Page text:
Advantage of green pure genius
The greater our numbers, the greater our influence on business and Government.
The National-led government certainly needs influencing, as it heads to certain re-election. Businesses reliant on Aotearoa’s 100% pure marketing have been meeting increasing resistance thanks to the debunking of the clean–green myth. Food miles, a high emissions profile, the stepping up of fossil fuel exploration, a badly tarnished dairy industry and preoccupation with motorway construction is incompatible with the smart, clean image those businesses need. According to the New Zealand Business Council for Sustainable Development and Sinclair Knight Merz:
A 5% reputational loss in primary products and international tourism will cost the economy more than 22 000 jobs, and $455 million direct loss p.a.
The percentage of New Zealanders who will applaud the Pure Advantage initiative will give lie to minimal support mustered by the Green Party, which currently hovers barely above 7%. The group boasts in spades what the Greens have always struggled to attract, a brace of well-known and well-respected New Zealanders. The trustees are headed up by a couple of knights: Villa Maria founder, Sir George Fistonich, and Sir Stephen Tindall. The illustrious line-up is completed by: Rob Fyfe of Air New Zealand; previous Microsoft chief financial officer, Chris Liddell; 2004 entrepreneur of the year, Phillip Mills; Icebreaker managing director, Jeremy Moon; Infratil managing director, Lloyd Morrison; Kiwibank chairman, Rob Morrison; 42 Below founder, Geoff Ross; NZ Post deputy chairman, Justine Smyth; and chairman of too many boards to poke a stick at, Joan Withers.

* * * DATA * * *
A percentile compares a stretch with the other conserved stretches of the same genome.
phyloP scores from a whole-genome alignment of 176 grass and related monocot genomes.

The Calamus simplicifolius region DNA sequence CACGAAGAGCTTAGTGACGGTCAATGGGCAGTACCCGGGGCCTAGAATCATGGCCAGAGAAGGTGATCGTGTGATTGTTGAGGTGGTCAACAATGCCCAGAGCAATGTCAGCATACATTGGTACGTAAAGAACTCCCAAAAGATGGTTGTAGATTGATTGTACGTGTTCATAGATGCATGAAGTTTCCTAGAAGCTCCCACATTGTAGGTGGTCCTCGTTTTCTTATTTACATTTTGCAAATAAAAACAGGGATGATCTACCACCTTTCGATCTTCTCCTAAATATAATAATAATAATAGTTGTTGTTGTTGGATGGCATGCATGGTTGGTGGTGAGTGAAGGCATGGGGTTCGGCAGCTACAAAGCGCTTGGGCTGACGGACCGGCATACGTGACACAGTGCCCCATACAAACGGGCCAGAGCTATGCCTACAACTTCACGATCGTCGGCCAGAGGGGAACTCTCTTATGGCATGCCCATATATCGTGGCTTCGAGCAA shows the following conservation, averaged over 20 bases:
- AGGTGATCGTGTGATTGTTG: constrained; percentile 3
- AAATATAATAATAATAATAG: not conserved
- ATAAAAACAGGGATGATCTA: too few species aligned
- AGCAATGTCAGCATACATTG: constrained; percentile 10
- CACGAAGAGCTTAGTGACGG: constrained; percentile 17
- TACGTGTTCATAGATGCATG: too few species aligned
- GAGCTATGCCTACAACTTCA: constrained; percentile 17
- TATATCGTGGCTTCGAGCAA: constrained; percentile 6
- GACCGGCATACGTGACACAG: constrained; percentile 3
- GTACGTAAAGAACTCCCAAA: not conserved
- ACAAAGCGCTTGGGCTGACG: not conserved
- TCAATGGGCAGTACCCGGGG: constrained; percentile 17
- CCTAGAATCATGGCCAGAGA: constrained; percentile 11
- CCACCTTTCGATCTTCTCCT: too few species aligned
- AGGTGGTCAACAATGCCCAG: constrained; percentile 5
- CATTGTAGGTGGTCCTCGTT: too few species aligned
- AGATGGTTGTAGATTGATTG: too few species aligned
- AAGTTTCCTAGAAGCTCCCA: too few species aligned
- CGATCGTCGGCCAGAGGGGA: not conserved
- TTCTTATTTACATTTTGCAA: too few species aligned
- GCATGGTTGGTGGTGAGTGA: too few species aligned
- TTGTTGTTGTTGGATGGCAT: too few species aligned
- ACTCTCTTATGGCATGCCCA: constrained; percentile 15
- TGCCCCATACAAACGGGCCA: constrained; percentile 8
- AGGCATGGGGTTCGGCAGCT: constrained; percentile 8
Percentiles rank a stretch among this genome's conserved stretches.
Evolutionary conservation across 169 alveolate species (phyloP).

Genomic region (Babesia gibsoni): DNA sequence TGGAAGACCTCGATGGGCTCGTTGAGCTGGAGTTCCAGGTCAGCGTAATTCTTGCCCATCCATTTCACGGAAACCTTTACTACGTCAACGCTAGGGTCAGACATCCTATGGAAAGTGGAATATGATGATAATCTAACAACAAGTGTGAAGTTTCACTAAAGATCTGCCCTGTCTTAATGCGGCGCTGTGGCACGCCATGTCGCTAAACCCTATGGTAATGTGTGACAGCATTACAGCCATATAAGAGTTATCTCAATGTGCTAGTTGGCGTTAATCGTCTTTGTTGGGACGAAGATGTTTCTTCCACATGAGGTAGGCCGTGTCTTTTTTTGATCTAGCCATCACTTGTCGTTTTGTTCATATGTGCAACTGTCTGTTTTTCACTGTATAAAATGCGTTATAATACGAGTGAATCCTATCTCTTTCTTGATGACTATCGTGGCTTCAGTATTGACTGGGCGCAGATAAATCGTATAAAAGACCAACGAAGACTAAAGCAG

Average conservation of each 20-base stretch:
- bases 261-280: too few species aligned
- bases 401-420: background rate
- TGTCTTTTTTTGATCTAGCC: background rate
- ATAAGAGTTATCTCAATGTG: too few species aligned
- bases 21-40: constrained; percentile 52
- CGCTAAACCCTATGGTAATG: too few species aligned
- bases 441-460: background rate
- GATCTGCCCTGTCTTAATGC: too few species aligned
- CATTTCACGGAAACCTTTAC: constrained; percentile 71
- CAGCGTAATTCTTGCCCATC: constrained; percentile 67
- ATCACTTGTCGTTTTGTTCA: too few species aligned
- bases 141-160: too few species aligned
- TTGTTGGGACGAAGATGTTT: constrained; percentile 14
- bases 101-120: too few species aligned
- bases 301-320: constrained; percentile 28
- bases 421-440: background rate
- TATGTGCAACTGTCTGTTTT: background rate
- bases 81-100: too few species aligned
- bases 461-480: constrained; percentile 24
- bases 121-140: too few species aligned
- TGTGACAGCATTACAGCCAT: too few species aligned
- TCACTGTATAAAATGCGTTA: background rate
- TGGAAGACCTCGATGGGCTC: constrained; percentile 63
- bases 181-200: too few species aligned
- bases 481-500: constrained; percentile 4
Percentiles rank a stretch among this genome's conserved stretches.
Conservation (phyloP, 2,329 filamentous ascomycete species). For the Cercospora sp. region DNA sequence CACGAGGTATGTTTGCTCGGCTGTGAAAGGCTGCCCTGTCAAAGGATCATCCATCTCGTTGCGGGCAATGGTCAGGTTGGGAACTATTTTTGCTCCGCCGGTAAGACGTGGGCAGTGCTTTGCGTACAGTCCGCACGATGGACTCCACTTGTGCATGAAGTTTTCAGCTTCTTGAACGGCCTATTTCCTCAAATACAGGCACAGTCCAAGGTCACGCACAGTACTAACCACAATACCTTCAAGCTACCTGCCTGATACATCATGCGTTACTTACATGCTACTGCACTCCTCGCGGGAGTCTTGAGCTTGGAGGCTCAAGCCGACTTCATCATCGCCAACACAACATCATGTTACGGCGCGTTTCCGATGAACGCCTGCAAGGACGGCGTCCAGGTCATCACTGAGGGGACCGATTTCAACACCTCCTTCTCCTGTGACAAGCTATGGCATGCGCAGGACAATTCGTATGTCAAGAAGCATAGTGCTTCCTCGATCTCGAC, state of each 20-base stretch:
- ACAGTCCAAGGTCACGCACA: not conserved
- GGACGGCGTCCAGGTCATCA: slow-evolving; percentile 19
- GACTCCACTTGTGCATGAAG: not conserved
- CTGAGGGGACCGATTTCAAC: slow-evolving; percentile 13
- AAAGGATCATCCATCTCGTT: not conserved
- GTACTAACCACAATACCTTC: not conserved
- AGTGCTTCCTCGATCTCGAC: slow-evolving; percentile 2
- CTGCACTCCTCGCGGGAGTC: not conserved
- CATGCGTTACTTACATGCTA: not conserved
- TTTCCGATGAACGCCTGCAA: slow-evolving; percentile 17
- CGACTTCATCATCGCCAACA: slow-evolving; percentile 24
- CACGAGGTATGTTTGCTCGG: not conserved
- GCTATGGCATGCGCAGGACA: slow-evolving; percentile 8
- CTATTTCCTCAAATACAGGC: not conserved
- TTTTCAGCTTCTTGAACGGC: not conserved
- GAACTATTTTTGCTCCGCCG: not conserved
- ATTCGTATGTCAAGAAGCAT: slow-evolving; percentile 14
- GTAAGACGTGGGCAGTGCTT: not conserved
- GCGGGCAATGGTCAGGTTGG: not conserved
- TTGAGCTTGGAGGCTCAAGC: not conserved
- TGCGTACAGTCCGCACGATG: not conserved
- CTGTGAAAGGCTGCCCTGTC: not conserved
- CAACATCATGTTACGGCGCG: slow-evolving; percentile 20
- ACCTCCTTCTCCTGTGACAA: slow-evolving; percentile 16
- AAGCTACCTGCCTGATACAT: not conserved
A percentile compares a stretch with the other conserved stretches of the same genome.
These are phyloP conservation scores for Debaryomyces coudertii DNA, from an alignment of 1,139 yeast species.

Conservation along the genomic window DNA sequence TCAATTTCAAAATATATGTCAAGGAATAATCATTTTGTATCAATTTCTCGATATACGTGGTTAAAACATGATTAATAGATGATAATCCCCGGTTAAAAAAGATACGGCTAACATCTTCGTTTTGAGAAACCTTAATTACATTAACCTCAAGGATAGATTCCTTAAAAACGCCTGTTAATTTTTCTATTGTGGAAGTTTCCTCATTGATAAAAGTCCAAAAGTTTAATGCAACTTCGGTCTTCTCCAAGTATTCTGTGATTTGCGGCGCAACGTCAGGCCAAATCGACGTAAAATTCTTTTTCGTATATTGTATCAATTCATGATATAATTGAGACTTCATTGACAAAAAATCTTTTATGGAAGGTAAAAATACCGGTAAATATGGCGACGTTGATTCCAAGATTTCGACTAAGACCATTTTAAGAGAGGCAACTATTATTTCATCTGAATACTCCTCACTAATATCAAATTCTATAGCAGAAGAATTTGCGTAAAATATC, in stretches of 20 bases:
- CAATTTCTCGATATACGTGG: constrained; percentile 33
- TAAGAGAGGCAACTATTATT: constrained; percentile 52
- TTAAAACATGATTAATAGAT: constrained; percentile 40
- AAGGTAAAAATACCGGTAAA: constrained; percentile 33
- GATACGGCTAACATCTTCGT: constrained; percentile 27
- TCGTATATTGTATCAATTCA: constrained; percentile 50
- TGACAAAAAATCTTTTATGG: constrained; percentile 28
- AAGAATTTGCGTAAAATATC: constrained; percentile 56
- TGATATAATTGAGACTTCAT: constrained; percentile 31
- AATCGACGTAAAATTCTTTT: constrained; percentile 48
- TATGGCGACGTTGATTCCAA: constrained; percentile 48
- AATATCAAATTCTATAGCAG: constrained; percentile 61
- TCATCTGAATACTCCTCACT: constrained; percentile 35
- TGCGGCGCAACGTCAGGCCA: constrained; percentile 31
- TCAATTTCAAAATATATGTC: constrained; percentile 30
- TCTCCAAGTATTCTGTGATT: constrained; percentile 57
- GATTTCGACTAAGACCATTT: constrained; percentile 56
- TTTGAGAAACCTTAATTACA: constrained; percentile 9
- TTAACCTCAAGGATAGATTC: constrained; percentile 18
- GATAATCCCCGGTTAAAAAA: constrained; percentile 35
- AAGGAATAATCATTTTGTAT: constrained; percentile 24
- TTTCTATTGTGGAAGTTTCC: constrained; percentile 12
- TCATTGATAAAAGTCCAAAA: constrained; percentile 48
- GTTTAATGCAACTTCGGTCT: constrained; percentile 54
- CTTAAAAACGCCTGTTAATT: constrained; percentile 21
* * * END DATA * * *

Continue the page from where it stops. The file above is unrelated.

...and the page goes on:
With just one of those names in its corner, the Green Party might make headway.
As things stand, votes that should be going to the Green party vote are all too often going to Green Party electorate candidates, with the party vote going to Labour. The quickest way for the Green Party to educate its voters that the party vote is all-important is to not stand electorate candidates. Not only would this force committed green voters to party-vote Green, the furore over failing to field electorate candidates would generate unparalleled publicity for the party.
Of course with a simple tune-up of mixed member proportional, minor parties would not remotely need to contemplate sacrificing their right to field electorate candidates. Negligible voter education is required: Voters would be asked to rank one or more candidates, and one or more parties. The only voters who would fail to effectively express their preference for party or candidate would be those who attempted to vote strategically, and failed to make their favoured party their first preference.
The smart money, however, is on Pure Advantage doing more to drag Aotearoa kicking and screaming into the low carbon dioxide economy than anything the Green Party achieves, anytime soon. At the current rate, the new group’s membership will eclipse in weeks that of the Green Party, which in its various forms has taken almost four decades to accumulate.
The comparison is odious in that only a tiny 2 or 3% of eligible voters are members of political parties. This is also reason to anticipate that Pure Advantage will soon wield political significant clout—perhaps sufficient clout for Transport Minister Joyce to contemplate…
…the green infrastructure actually needed for green growth.